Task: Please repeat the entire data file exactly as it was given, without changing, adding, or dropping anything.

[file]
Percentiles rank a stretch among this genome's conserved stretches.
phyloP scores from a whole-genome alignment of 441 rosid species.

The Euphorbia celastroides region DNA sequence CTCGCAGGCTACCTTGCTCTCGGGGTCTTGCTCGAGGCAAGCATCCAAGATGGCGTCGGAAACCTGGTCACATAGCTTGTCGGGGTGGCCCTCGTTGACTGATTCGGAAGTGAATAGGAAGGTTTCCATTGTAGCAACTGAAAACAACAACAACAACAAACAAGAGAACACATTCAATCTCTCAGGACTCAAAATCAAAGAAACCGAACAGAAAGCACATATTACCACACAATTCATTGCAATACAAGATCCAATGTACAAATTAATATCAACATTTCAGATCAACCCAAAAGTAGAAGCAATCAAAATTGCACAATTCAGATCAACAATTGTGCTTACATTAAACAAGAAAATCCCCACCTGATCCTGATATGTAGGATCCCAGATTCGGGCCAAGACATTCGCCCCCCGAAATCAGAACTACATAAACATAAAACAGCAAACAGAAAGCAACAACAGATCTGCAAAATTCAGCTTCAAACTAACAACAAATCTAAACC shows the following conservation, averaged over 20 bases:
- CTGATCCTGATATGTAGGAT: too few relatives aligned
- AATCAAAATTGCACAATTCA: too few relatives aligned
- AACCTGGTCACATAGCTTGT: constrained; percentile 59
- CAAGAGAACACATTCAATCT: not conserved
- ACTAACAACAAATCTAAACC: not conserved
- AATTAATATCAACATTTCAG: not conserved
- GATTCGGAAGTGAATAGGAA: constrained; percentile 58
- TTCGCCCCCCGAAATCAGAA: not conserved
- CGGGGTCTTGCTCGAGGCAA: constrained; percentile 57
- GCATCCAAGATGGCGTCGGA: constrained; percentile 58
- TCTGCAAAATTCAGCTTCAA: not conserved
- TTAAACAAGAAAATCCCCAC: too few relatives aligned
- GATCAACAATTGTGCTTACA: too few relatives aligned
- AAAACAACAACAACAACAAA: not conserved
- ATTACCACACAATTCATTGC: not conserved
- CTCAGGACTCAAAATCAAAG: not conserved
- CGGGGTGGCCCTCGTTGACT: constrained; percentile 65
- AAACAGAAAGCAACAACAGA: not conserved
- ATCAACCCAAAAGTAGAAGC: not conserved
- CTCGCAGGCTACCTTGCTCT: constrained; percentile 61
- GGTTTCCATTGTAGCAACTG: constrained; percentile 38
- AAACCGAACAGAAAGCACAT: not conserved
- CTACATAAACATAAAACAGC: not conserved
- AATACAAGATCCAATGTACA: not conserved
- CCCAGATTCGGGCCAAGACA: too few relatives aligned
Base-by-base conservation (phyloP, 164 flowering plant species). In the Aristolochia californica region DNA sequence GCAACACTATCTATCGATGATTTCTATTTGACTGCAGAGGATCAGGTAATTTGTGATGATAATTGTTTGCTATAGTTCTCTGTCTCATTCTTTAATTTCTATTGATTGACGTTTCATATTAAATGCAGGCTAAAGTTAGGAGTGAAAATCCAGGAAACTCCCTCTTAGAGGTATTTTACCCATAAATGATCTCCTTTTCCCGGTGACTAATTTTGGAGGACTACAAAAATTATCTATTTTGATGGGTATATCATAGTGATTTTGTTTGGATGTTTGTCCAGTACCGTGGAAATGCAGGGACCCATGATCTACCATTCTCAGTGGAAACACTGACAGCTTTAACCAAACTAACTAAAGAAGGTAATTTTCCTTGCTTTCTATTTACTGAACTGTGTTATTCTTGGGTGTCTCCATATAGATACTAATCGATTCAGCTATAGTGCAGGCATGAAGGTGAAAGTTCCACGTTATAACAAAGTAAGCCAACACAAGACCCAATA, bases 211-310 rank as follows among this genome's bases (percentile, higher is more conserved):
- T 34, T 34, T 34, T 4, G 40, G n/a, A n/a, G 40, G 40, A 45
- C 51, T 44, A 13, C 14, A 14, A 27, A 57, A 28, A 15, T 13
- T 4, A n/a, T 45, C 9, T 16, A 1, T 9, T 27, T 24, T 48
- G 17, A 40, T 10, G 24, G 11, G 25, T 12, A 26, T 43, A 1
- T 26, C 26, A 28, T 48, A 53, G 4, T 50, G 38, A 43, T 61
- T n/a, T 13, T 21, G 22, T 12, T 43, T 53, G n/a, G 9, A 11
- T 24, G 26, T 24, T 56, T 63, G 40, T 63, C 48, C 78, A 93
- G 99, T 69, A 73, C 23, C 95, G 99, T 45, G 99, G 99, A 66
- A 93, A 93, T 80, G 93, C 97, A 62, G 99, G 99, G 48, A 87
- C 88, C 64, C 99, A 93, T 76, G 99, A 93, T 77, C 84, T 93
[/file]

Percentiles rank a stretch among this genome's conserved stretches.
phyloP scores from a whole-genome alignment of 441 rosid species.

The Euphorbia celastroides region DNA sequence CTCGCAGGCTACCTTGCTCTCGGGGTCTTGCTCGAGGCAAGCATCCAAGATGGCGTCGGAAACCTGGTCACATAGCTTGTCGGGGTGGCCCTCGTTGACTGATTCGGAAGTGAATAGGAAGGTTTCCATTGTAGCAACTGAAAACAACAACAACAACAAACAAGAGAACACATTCAATCTCTCAGGACTCAAAATCAAAGAAACCGAACAGAAAGCACATATTACCACACAATTCATTGCAATACAAGATCCAATGTACAAATTAATATCAACATTTCAGATCAACCCAAAAGTAGAAGCAATCAAAATTGCACAATTCAGATCAACAATTGTGCTTACATTAAACAAGAAAATCCCCACCTGATCCTGATATGTAGGATCCCAGATTCGGGCCAAGACATTCGCCCCCCGAAATCAGAACTACATAAACATAAAACAGCAAACAGAAAGCAACAACAGATCTGCAAAATTCAGCTTCAAACTAACAACAAATCTAAACC shows the following conservation, averaged over 20 bases:
- CTGATCCTGATATGTAGGAT: too few relatives aligned
- AATCAAAATTGCACAATTCA: too few relatives aligned
- AACCTGGTCACATAGCTTGT: constrained; percentile 59
- CAAGAGAACACATTCAATCT: not conserved
- ACTAACAACAAATCTAAACC: not conserved
- AATTAATATCAACATTTCAG: not conserved
- GATTCGGAAGTGAATAGGAA: constrained; percentile 58
- TTCGCCCCCCGAAATCAGAA: not conserved
- CGGGGTCTTGCTCGAGGCAA: constrained; percentile 57
- GCATCCAAGATGGCGTCGGA: constrained; percentile 58
- TCTGCAAAATTCAGCTTCAA: not conserved
- TTAAACAAGAAAATCCCCAC: too few relatives aligned
- GATCAACAATTGTGCTTACA: too few relatives aligned
- AAAACAACAACAACAACAAA: not conserved
- ATTACCACACAATTCATTGC: not conserved
- CTCAGGACTCAAAATCAAAG: not conserved
- CGGGGTGGCCCTCGTTGACT: constrained; percentile 65
- AAACAGAAAGCAACAACAGA: not conserved
- ATCAACCCAAAAGTAGAAGC: not conserved
- CTCGCAGGCTACCTTGCTCT: constrained; percentile 61
- GGTTTCCATTGTAGCAACTG: constrained; percentile 38
- AAACCGAACAGAAAGCACAT: not conserved
- CTACATAAACATAAAACAGC: not conserved
- AATACAAGATCCAATGTACA: not conserved
- CCCAGATTCGGGCCAAGACA: too few relatives aligned
Base-by-base conservation (phyloP, 164 flowering plant species). In the Aristolochia californica region DNA sequence GCAACACTATCTATCGATGATTTCTATTTGACTGCAGAGGATCAGGTAATTTGTGATGATAATTGTTTGCTATAGTTCTCTGTCTCATTCTTTAATTTCTATTGATTGACGTTTCATATTAAATGCAGGCTAAAGTTAGGAGTGAAAATCCAGGAAACTCCCTCTTAGAGGTATTTTACCCATAAATGATCTCCTTTTCCCGGTGACTAATTTTGGAGGACTACAAAAATTATCTATTTTGATGGGTATATCATAGTGATTTTGTTTGGATGTTTGTCCAGTACCGTGGAAATGCAGGGACCCATGATCTACCATTCTCAGTGGAAACACTGACAGCTTTAACCAAACTAACTAAAGAAGGTAATTTTCCTTGCTTTCTATTTACTGAACTGTGTTATTCTTGGGTGTCTCCATATAGATACTAATCGATTCAGCTATAGTGCAGGCATGAAGGTGAAAGTTCCACGTTATAACAAAGTAAGCCAACACAAGACCCAATA, bases 211-310 rank as follows among this genome's bases (percentile, higher is more conserved):
- T 34, T 34, T 34, T 4, G 40, G n/a, A n/a, G 40, G 40, A 45
- C 51, T 44, A 13, C 14, A 14, A 27, A 57, A 28, A 15, T 13
- T 4, A n/a, T 45, C 9, T 16, A 1, T 9, T 27, T 24, T 48
- G 17, A 40, T 10, G 24, G 11, G 25, T 12, A 26, T 43, A 1
- T 26, C 26, A 28, T 48, A 53, G 4, T 50, G 38, A 43, T 61
- T n/a, T 13, T 21, G 22, T 12, T 43, T 53, G n/a, G 9, A 11
- T 24, G 26, T 24, T 56, T 63, G 40, T 63, C 48, C 78, A 93
- G 99, T 69, A 73, C 23, C 95, G 99, T 45, G 99, G 99, A 66
- A 93, A 93, T 80, G 93, C 97, A 62, G 99, G 99, G 48, A 87
- C 88, C 64, C 99, A 93, T 76, G 99, A 93, T 77, C 84, T 93